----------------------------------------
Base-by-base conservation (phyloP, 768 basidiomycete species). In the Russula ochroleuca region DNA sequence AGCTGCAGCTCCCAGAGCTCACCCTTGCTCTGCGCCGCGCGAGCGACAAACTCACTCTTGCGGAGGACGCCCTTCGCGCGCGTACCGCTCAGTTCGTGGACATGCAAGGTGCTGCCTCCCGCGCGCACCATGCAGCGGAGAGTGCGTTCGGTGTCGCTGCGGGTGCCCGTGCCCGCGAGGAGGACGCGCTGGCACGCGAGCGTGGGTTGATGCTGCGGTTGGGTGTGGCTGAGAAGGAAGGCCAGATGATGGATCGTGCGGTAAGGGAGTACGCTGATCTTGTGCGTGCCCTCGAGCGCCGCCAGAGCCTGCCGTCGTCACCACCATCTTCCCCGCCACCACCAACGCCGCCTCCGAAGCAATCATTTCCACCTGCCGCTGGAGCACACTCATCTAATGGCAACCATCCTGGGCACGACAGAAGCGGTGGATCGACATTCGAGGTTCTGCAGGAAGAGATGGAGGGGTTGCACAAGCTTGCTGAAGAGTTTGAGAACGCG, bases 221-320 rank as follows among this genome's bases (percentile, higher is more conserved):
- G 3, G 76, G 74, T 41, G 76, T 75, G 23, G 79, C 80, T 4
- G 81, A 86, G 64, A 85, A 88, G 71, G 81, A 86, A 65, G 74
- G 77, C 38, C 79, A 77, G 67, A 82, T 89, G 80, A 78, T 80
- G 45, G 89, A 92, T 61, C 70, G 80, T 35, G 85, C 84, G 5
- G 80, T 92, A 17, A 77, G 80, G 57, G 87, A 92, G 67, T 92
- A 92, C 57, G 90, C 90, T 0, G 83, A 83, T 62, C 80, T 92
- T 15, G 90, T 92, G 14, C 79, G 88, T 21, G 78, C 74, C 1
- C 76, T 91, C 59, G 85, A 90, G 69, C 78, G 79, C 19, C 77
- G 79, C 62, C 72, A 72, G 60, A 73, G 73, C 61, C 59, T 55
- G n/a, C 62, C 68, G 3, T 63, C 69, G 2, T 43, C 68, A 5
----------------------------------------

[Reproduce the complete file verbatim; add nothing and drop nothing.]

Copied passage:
Base-by-base conservation (phyloP, 768 basidiomycete species). In the Russula ochroleuca region DNA sequence AGCTGCAGCTCCCAGAGCTCACCCTTGCTCTGCGCCGCGCGAGCGACAAACTCACTCTTGCGGAGGACGCCCTTCGCGCGCGTACCGCTCAGTTCGTGGACATGCAAGGTGCTGCCTCCCGCGCGCACCATGCAGCGGAGAGTGCGTTCGGTGTCGCTGCGGGTGCCCGTGCCCGCGAGGAGGACGCGCTGGCACGCGAGCGTGGGTTGATGCTGCGGTTGGGTGTGGCTGAGAAGGAAGGCCAGATGATGGATCGTGCGGTAAGGGAGTACGCTGATCTTGTGCGTGCCCTCGAGCGCCGCCAGAGCCTGCCGTCGTCACCACCATCTTCCCCGCCACCACCAACGCCGCCTCCGAAGCAATCATTTCCACCTGCCGCTGGAGCACACTCATCTAATGGCAACCATCCTGGGCACGACAGAAGCGGTGGATCGACATTCGAGGTTCTGCAGGAAGAGATGGAGGGGTTGCACAAGCTTGCTGAAGAGTTTGAGAACGCG, bases 221-320 rank as follows among this genome's bases (percentile, higher is more conserved):
- G 3, G 76, G 74, T 41, G 76, T 75, G 23, G 79, C 80, T 4
- G 81, A 86, G 64, A 85, A 88, G 71, G 81, A 86, A 65, G 74
- G 77, C 38, C 79, A 77, G 67, A 82, T 89, G 80, A 78, T 80
- G 45, G 89, A 92, T 61, C 70, G 80, T 35, G 85, C 84, G 5
- G 80, T 92, A 17, A 77, G 80, G 57, G 87, A 92, G 67, T 92
- A 92, C 57, G 90, C 90, T 0, G 83, A 83, T 62, C 80, T 92
- T 15, G 90, T 92, G 14, C 79, G 88, T 21, G 78, C 74, C 1
- C 76, T 91, C 59, G 85, A 90, G 69, C 78, G 79, C 19, C 77
- G 79, C 62, C 72, A 72, G 60, A 73, G 73, C 61, C 59, T 55
- G n/a, C 62, C 68, G 3, T 63, C 69, G 2, T 43, C 68, A 5